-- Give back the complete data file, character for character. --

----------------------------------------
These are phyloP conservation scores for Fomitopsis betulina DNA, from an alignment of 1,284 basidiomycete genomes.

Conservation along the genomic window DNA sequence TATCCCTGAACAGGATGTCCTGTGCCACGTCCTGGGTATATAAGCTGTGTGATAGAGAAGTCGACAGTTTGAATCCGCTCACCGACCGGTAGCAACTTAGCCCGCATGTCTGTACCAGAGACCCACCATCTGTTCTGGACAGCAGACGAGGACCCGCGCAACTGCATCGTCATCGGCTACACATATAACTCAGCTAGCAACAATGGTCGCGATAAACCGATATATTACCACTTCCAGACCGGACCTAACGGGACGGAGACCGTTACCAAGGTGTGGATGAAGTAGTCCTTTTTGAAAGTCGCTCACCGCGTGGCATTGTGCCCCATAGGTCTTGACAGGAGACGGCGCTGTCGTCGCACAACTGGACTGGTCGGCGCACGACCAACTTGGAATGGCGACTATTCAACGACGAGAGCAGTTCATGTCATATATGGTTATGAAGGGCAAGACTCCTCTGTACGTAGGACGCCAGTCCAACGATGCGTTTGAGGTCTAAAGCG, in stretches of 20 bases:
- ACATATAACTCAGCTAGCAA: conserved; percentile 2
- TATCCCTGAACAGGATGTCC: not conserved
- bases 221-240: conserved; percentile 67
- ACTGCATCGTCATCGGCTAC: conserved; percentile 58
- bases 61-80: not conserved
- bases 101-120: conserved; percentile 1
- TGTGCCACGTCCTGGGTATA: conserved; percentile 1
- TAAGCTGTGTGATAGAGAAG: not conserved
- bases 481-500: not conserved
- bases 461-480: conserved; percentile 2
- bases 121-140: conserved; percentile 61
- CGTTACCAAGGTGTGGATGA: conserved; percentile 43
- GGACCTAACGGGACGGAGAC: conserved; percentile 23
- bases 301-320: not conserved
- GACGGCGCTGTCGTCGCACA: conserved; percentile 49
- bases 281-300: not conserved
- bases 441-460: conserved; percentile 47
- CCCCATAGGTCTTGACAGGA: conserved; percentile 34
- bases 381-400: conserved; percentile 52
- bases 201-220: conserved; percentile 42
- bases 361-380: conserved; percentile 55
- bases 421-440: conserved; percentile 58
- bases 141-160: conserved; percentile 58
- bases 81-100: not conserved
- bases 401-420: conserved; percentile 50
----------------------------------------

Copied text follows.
These are phyloP conservation scores for Fomitopsis betulina DNA, from an alignment of 1,284 basidiomycete genomes.

Conservation along the genomic window DNA sequence TATCCCTGAACAGGATGTCCTGTGCCACGTCCTGGGTATATAAGCTGTGTGATAGAGAAGTCGACAGTTTGAATCCGCTCACCGACCGGTAGCAACTTAGCCCGCATGTCTGTACCAGAGACCCACCATCTGTTCTGGACAGCAGACGAGGACCCGCGCAACTGCATCGTCATCGGCTACACATATAACTCAGCTAGCAACAATGGTCGCGATAAACCGATATATTACCACTTCCAGACCGGACCTAACGGGACGGAGACCGTTACCAAGGTGTGGATGAAGTAGTCCTTTTTGAAAGTCGCTCACCGCGTGGCATTGTGCCCCATAGGTCTTGACAGGAGACGGCGCTGTCGTCGCACAACTGGACTGGTCGGCGCACGACCAACTTGGAATGGCGACTATTCAACGACGAGAGCAGTTCATGTCATATATGGTTATGAAGGGCAAGACTCCTCTGTACGTAGGACGCCAGTCCAACGATGCGTTTGAGGTCTAAAGCG, in stretches of 20 bases:
- ACATATAACTCAGCTAGCAA: conserved; percentile 2
- TATCCCTGAACAGGATGTCC: not conserved
- bases 221-240: conserved; percentile 67
- ACTGCATCGTCATCGGCTAC: conserved; percentile 58
- bases 61-80: not conserved
- bases 101-120: conserved; percentile 1
- TGTGCCACGTCCTGGGTATA: conserved; percentile 1
- TAAGCTGTGTGATAGAGAAG: not conserved
- bases 481-500: not conserved
- bases 461-480: conserved; percentile 2
- bases 121-140: conserved; percentile 61
- CGTTACCAAGGTGTGGATGA: conserved; percentile 43
- GGACCTAACGGGACGGAGAC: conserved; percentile 23
- bases 301-320: not conserved
- GACGGCGCTGTCGTCGCACA: conserved; percentile 49
- bases 281-300: not conserved
- bases 441-460: conserved; percentile 47
- CCCCATAGGTCTTGACAGGA: conserved; percentile 34
- bases 381-400: conserved; percentile 52
- bases 201-220: conserved; percentile 42
- bases 361-380: conserved; percentile 55
- bases 421-440: conserved; percentile 58
- bases 141-160: conserved; percentile 58
- bases 81-100: not conserved
- bases 401-420: conserved; percentile 50